Published Nov 28, 2017The first Wolfcop was a refreshingly unique and charmingly lowbrow indie Canadian horror comedy, an instant cult hit that appealed to the midnight movie crowd with a throwback 1980s aesthetic. The sequel, aptly titled Another Wolfcop, delivers on its promise to be more of the same — but is that a good thing?
Another Wolfcop once again follows alcoholic policeman Lou Garou (Leo Fafard) in the sleepy Canadian town of Woodhaven, which he's called on to protect from a conniving businessman, Stanley Swallows (Yannick Bisson). The townspeople rejoice when Swallows vows to reopen the local brewery and grant them their very own hockey team, but all is definitely not what it seems. Will Lou, his partner-turned-chief Tina (Amy Matysio), and his goofball best friend Willie (Jonathan Cherry) save the day before the whole town falls prey to Swallows' nefarious plans?
Gleefully stupid, with fart jokes, dick jokes and boob jokes aplenty, Another Wolfcop is likely to appeal to a certain subset of horror fan that like their jokes raunchy and their gore of the splattering variety. It's creative and well done for its limited budget, and more of a comedy than the original film, but some of the running jokes don't totally land — like the fact that the brewery produces a mysterious substance that causes those who imbibe it to suffer bouts of deathly gas. It's a juvenile joke good for a chuckle, but gets a little old by the time honorary Canadian Kevin Smith, playing the town mayor, falls prey to the drink's ill effects.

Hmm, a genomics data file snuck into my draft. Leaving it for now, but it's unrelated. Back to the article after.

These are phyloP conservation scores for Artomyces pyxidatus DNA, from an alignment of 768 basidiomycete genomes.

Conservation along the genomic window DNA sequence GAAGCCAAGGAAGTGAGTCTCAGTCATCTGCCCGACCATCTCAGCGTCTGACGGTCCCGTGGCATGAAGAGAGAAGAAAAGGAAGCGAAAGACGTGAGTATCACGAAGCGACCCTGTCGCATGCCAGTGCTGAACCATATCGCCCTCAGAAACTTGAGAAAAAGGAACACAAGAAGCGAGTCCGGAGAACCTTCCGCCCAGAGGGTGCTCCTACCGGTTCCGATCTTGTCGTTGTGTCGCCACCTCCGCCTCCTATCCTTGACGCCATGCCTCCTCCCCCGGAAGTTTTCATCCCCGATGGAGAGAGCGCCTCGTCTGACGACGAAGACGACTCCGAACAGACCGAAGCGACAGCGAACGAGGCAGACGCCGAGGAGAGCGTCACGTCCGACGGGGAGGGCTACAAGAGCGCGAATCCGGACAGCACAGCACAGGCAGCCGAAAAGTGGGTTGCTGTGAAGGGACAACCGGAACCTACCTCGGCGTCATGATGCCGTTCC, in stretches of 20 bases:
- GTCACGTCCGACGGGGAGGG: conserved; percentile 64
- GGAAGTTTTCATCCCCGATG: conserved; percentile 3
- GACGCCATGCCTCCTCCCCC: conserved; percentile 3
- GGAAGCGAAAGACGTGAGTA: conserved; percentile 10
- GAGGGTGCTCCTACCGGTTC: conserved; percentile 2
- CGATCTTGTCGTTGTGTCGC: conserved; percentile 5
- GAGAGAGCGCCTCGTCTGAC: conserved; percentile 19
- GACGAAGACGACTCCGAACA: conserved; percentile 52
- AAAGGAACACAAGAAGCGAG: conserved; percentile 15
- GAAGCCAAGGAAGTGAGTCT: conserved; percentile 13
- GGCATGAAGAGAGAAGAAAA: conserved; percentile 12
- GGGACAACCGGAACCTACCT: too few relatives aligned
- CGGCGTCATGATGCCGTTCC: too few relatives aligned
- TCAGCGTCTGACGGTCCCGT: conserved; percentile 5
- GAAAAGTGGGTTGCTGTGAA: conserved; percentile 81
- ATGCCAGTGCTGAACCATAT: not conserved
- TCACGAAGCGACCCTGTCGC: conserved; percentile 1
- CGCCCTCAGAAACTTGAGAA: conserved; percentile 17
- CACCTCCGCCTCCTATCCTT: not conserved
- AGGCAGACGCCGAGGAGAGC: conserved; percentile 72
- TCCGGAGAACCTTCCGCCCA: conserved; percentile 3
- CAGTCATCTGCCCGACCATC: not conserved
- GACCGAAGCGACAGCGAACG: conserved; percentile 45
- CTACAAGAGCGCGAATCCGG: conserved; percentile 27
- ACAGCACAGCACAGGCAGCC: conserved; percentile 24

There's just such an oversaturation of this type of horror film, particularly in today's post-Stranger Things world. The neon-lit bar showdown, the canted angles, the John Carpenter-esque soundtrack, the over-the-top body horror played for laughs — today's indie horror films use these elements to excess. When the original Wolfcop debuted in 2014, paying homage to the 1980s in genre film was still a novel idea; we're now reaching the point where the material has to be incredibly strong to pull this off without feeling lazy. Even its main antagonist, a black-hearted businessman with diabolical plans to destroy the small town way of life with corporate developments, feels overly familiar.
The film hints at another sequel during its end credits — Wolfcop III will need to pull a few more tricks out of its sleeve if it's going to stand out from the crowd. (A71)